Jim Anderton Speech to Venture Forum
Jim Anderton Speech to Venture Forum
5.00PM Wednesday, 25 June 2003. Maritime Museum, Auckland Viaduct
This is an important forum.
An enterprise culture is crucial to New Zealand’s economic development. If we want higher living standards, then a more entrepreneurial culture will help us to achieve it.
We need lift the performance of the New Zealand economy.
Our incomes are falling behind the average of the rest of the developed world. The main reason is our dependence on commodity exports. We need to produce and sell more complex manufactured goods and creative services. Prosperity will be created out of the unique skills and talents of New Zealanders.
Entrepreneurs are a catalyst for the growth we need. Entrepreneurial behaviour has a positive effect on the economy. It leads to higher standards of living.
There are many elements to an enterprise culture. We need to invest in creativity and skills. We need to remove the barriers to development.
We need to be confident in our own talents. An enterprise culture is one which believes in itself. We need to stop telling ourselves ‘New Zealand will never do that.’ New Zealand makes aeroplanes Jet ferry engines made by Rolls Royce and Hamilton Jet. We need to be open to the ideas of others. We are accepting of the world’s best and confident in our own ability to match anyone else. We need to risk failure If you look at some famous international corporations, a series of failures lies behind them. We are too quick to punish failure. We need to ensure there are safety nets so that the cost of failure is not too high. (We don’t put bankrupts in debtors prison anymore). We need to provide appropriate support for people to have a go.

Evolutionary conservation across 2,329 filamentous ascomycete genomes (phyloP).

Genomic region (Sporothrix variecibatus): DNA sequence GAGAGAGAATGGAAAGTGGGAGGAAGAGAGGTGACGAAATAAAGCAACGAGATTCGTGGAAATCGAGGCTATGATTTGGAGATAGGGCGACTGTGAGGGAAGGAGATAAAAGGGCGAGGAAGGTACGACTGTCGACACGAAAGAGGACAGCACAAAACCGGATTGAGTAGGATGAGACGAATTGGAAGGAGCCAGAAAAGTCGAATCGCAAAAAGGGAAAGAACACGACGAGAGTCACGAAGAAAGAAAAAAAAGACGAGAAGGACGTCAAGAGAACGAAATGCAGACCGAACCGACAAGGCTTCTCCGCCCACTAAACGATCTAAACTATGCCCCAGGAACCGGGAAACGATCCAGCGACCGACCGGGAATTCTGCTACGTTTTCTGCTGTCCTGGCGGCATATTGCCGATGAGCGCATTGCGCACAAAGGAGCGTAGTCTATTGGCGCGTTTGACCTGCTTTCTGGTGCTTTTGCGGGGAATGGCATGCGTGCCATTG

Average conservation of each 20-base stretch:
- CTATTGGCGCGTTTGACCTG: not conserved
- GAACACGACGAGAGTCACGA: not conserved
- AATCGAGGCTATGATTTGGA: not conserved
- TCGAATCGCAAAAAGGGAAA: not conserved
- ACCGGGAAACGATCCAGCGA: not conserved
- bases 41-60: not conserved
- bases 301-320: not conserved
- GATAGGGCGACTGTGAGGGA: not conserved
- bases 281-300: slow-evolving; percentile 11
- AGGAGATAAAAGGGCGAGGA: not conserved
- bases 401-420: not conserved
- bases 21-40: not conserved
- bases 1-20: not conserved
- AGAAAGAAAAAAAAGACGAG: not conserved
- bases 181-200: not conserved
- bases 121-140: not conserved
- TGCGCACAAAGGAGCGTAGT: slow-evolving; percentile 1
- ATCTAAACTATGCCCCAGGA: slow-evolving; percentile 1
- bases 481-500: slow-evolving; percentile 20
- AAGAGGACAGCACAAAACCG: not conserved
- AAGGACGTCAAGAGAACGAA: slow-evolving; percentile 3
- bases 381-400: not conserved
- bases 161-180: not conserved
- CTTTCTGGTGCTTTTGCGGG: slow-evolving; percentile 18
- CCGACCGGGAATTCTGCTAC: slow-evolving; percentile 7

We need to celebrate enterprise and success. That is why the government has convened this event. The government is working in partnership with industry, academic world and communities to change attitudes.
Industry New Zealand commissioned research to see how much we need to do. The results are worth some comment.
New Zealanders support and celebrate our sporting heroes but not our business heroes. About a third believe it is not appropriate to celebrate business success. They prefer successful businesspeople to remain modest about their achievements The cynicism almost certainly arises from corporate behaviour that was self-serving. For example, people who were seen to enrich themselves at the expense of others.
If we want to reduce cynicism about business success, then we need to challenge business activities that don’t serve the public good. We also need to celebrate those whose activities do serve others. True business heroes start businesses, and help other good ideas to flourish. It means celebrating not wealth itself, but the wealth of ideas, creativity and energy
Only six percent of New Zealanders mentioned business or the economy as factors likely to ensure their ideal New Zealand. That is disappointing. Jobs and a strong economy are crucial. No third world countries with first world health and education. A strong economy doesn’t guarantee strong social services, but it gives you the option.
Nearly half the country found economic issues boring When it seems remote and full of jargon, it is boring to many people. But it is exciting when the issues are framed in terms of jobs, vibrant communities and opportunities for our young people.
The creativity of business and the exciting things business people are doing is not boring. 94% of people do admire people who take a risk and start their own business
We have to educate and
inform our communities about the valuable role businesses
play in our communities. The lessons from today will help
us to change attitudes. That will be positive for New
Zealanders. There are some positive attitudes to build on.
There are some that need to change. At least we have